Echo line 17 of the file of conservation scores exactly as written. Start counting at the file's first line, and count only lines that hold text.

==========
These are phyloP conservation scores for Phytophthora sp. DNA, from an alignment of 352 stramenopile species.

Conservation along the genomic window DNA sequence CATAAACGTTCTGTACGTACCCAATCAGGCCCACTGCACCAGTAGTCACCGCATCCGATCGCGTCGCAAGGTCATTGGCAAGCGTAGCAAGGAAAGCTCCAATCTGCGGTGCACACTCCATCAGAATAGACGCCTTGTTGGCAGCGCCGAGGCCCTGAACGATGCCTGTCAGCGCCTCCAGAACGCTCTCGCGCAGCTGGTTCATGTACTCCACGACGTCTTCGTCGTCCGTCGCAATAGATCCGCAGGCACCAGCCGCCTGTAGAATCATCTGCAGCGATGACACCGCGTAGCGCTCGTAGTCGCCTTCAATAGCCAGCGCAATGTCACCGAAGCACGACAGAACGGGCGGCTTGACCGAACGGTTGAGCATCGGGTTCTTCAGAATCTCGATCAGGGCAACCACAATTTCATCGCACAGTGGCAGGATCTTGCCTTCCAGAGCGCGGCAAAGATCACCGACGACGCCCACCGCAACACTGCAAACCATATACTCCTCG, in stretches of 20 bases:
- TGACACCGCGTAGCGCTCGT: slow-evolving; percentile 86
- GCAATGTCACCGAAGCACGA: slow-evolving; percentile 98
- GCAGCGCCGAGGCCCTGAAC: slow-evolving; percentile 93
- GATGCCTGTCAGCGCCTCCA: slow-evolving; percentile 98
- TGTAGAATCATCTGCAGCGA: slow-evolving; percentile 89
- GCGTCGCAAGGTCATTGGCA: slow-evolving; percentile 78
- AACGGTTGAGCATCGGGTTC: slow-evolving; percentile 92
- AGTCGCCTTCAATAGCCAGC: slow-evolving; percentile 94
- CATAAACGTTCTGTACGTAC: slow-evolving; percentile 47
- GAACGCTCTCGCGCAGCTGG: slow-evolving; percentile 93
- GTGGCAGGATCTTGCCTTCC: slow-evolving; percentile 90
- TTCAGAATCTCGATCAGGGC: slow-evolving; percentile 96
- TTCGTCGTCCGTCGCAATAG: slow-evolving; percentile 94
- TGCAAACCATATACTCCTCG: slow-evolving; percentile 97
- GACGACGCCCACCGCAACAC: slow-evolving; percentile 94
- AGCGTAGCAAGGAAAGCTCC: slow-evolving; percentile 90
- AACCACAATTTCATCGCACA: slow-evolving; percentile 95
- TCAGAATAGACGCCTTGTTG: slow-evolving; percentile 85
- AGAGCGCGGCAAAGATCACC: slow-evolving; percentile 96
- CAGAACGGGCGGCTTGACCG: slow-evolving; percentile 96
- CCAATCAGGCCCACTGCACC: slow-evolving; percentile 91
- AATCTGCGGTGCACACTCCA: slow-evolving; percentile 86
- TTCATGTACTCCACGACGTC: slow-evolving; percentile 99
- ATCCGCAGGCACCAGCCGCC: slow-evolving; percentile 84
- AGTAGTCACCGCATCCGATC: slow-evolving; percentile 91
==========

- GACGACGCCCACCGCAACAC: slow-evolving; percentile 94